In the area of trade negotiations, the reflection of these new protectionist winds has been the lack of interest in moving forward with ‘in progress’ initiatives such as the EU-MERCOSUR free trade negotiations.
This strategy, however, seems to have reached its limit. On one side, many of these policies are being challenged by the European Union and Japan under the WTO Dispute Settlement Mechanism. On the other side, the fiscal space to support industrial policies involving the significant use of subsidies is much narrower nowadays.
In such a scenario, the new government is pointing to a shift in the strategy of the trade and industrial policies from the management of short-term problems and sectorial difficulties – whose instruments remain in place – to issues that are predominantly ‘horizontal’ affecting all industrial sectors. This revival of what is known as the ‘Custo Brasil’ agenda, focusing on the systemic and regulatory costs that negatively impact on the cost of production and investment in Brazil, should materialize through a new round of concessions and privatizations in the infrastructure hardware (especially in the transportation sectors), measures to reduce the cost of energy in Brazil, etc.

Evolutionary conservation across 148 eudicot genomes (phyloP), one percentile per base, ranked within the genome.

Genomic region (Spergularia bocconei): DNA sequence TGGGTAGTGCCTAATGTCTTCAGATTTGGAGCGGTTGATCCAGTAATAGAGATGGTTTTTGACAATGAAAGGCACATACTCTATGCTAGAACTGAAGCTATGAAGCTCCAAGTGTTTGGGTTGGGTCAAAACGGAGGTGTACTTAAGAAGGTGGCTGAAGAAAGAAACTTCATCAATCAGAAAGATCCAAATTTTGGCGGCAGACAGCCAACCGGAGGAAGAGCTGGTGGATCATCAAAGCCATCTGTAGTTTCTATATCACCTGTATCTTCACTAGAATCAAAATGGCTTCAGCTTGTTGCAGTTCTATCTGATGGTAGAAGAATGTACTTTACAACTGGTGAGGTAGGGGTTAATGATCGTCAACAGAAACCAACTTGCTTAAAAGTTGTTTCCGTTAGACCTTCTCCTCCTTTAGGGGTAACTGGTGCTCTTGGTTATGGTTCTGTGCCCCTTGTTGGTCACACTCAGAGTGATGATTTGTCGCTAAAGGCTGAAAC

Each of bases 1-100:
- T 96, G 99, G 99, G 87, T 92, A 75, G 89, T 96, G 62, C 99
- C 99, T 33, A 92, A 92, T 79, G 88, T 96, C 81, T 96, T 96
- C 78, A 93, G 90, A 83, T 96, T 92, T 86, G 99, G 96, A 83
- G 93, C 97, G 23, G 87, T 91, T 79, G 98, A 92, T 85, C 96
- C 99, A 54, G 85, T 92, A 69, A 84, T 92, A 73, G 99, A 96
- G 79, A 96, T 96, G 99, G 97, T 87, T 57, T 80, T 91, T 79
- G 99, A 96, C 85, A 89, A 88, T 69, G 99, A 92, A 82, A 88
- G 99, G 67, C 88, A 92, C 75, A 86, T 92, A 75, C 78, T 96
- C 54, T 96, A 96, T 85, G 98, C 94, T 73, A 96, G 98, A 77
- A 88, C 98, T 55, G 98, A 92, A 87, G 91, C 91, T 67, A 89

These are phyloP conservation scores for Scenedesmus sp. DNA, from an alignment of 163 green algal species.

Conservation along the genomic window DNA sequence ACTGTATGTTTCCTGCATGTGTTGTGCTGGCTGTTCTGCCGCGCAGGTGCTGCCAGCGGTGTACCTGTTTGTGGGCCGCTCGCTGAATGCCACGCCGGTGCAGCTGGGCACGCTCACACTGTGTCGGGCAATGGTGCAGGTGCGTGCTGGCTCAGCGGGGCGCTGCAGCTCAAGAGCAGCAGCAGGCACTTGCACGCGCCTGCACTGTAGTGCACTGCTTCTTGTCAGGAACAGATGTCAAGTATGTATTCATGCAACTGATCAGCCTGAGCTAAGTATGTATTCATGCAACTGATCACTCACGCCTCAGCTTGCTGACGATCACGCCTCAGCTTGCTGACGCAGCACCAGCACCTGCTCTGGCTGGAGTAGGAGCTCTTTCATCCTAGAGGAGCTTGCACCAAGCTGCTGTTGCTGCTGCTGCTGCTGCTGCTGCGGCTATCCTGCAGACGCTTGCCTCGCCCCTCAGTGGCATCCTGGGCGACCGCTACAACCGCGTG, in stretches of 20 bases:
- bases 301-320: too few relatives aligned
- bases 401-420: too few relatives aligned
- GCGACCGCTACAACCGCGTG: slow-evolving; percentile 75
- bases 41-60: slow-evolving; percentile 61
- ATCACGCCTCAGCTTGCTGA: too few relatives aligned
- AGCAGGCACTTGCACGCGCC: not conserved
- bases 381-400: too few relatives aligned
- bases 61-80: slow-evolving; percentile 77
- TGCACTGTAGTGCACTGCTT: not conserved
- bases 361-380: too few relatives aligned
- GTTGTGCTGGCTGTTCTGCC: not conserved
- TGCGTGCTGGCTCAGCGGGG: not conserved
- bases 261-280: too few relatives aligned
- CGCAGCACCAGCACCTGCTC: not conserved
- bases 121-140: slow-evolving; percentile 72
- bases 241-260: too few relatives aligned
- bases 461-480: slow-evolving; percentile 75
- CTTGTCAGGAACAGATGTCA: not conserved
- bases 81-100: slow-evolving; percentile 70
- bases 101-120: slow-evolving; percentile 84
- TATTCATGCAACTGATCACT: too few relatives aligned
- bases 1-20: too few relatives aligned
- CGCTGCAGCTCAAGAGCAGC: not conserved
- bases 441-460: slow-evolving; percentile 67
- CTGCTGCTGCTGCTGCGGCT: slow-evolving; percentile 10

Regarding the trade policy agenda, the new winds in Brazil point to a more assertive stance towards trade negotiations. The negotiations of preferential trade agreements with relevant partners (European Union and Mexico) are at the top of the priority list of Brazilian trade policy agenda.
In contrast with the protectionist tradition that characterizes Brazil’s trade policy, Brazil has had a relatively liberal and notably stable FDI regime since for more than fifty years. Nevertheless, this regulatory contrast was highly functional from the point of view of the model of development: the large, dynamic domestic market protected by all sorts of trade barriers was the main factor that attracted the flows of FDI to Brazil. Since the very beginning, foreign investments in the country were oriented by a market-seeking logic, the profitability of investments being guaranteed by a protectionist trade policy.
The Brazilian policy tradition during the industrialization period thereby combined trade protectionism based on high tariffs and non-tariffs barriers with a liberal and stable regulatory framework for foreign direct investment.